Weekend Walks: Alport Castles

The areas surrounding Ladybower Reservoir in Hope Valley offer ample opportunity to explore...

By Manchester's Finest | Last updated 27 July 2022

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With hopes of the pubs reopening any time soon fading by the hour, those days when a weekend walk felt like a waste of our two-day freedom sure feels like a very long time ago.

We could all do with something to look forward to right now – and with winter getaways also firmly off the cards for the time being – why not add a new favourite to your weekend walk list?

The areas surrounding Ladybower Reservoir in Hope Valley offer ample opportunity to explore – and if you’re after a route with mixed terrain, mood-boosting views and a variety of waterways to stop and reflect, then this walk along Alport Castles should definitely make it to your post travel-ban wish-list.

The Peak District might not have the towering mountains of Snowdonia, but it is home to a lot of hidden gems – and this place is certainly one of them! Alport Castles makes for a wonderfully quiet walk made up of rocky cliffs, flowing streams and superb views throughout.

The trail itself is a fairly moderate 7.5 miles – but given there’s a steady 1,000-foot ascent over the course of the walk, you might want to pack light if you’re not up for a proper climb. The incline itself is pretty forgiving, making it a perfect route if you fancy a slight challenge but enjoy a gentle pace to take in your surroundings.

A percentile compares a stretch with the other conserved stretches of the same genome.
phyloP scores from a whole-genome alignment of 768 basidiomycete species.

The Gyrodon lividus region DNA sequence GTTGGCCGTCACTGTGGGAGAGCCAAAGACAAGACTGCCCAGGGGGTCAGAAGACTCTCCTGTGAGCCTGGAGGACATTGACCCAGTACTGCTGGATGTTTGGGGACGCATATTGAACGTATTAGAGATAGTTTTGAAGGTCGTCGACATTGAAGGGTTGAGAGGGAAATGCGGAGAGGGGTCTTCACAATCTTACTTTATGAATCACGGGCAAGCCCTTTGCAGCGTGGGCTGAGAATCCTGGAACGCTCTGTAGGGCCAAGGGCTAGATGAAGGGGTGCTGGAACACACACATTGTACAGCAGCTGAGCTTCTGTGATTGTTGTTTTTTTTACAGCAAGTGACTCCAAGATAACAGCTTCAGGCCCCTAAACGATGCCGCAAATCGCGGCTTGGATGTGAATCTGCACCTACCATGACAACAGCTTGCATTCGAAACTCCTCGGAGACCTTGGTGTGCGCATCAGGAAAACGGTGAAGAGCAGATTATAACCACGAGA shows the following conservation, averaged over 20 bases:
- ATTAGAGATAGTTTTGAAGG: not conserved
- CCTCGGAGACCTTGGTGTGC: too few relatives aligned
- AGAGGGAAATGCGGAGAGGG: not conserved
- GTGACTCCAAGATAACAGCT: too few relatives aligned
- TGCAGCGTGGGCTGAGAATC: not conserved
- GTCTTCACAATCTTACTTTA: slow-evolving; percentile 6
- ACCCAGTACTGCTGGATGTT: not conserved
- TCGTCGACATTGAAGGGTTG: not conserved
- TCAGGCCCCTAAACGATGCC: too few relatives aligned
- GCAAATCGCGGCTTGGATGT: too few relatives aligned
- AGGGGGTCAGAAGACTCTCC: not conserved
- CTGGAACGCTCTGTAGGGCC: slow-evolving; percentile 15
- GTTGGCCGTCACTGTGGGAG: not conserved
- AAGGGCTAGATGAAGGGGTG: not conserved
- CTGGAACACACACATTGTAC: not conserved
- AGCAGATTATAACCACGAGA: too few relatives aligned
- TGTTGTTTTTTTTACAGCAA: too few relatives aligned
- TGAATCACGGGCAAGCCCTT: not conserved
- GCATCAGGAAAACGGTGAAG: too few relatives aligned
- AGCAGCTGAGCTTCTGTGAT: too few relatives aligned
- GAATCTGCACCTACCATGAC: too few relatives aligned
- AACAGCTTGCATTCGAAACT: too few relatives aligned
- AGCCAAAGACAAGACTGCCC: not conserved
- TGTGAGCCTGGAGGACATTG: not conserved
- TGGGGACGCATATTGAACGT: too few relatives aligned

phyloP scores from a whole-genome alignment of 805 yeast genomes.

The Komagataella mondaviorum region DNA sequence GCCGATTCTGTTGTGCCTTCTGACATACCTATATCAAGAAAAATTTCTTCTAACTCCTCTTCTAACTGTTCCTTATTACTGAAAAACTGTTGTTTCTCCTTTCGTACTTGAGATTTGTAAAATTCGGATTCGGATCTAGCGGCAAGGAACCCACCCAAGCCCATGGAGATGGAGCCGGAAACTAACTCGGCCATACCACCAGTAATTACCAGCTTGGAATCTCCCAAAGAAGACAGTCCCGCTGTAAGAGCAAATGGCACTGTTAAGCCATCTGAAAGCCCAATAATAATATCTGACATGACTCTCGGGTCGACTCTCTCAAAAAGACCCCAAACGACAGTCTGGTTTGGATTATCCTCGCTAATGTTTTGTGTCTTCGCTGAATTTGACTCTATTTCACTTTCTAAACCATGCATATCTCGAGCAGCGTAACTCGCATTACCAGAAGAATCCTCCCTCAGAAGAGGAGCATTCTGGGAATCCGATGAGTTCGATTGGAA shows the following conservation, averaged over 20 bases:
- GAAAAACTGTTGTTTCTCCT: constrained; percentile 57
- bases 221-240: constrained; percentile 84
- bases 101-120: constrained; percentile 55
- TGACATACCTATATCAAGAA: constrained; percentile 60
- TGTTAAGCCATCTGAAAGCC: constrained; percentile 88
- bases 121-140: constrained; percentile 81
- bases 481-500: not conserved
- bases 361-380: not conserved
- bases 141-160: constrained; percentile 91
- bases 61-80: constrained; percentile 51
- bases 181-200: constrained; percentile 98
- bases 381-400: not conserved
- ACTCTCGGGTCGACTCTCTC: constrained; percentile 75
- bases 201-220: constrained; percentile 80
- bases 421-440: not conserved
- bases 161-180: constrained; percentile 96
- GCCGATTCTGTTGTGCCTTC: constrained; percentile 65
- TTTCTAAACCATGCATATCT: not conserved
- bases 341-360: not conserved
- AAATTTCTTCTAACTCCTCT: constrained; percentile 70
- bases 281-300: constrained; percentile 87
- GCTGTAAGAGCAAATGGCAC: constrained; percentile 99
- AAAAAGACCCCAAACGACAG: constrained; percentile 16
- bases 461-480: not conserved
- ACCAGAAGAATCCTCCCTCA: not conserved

Setting off from Fairholmes Visitor Centre, follow the steps to the left of Derwent Reservoir and you’ll be immediately rewarded with great views over the water. Once you reach the top, the path stays pretty flat for a good few miles. From here, you slowly divert away from the central path and climb towards a landscape that wouldn’t feel out of place in Colorado.

As you reach the highest point of Rowlee Pasture, the surrounding pine forests combine with panoramic views across the entire area, greeting you with a postcard-like vista.

The return leg was as equally pleasing on the eye, taking you on a quiet track through beautifully shady woodland that runs adjacent to the reservoir. The path is gently undulating and well-maintained, and once you reach the end, you can stop off at the Derwent Reservoir Café for a quick refuel!

All in all, it’s a great walk if you fancy a slight challenge but aren’t up for tackling the efforts of Derwent Edge – each offers equally incredible views and both are accessible from Fairholmes Visitor Centre.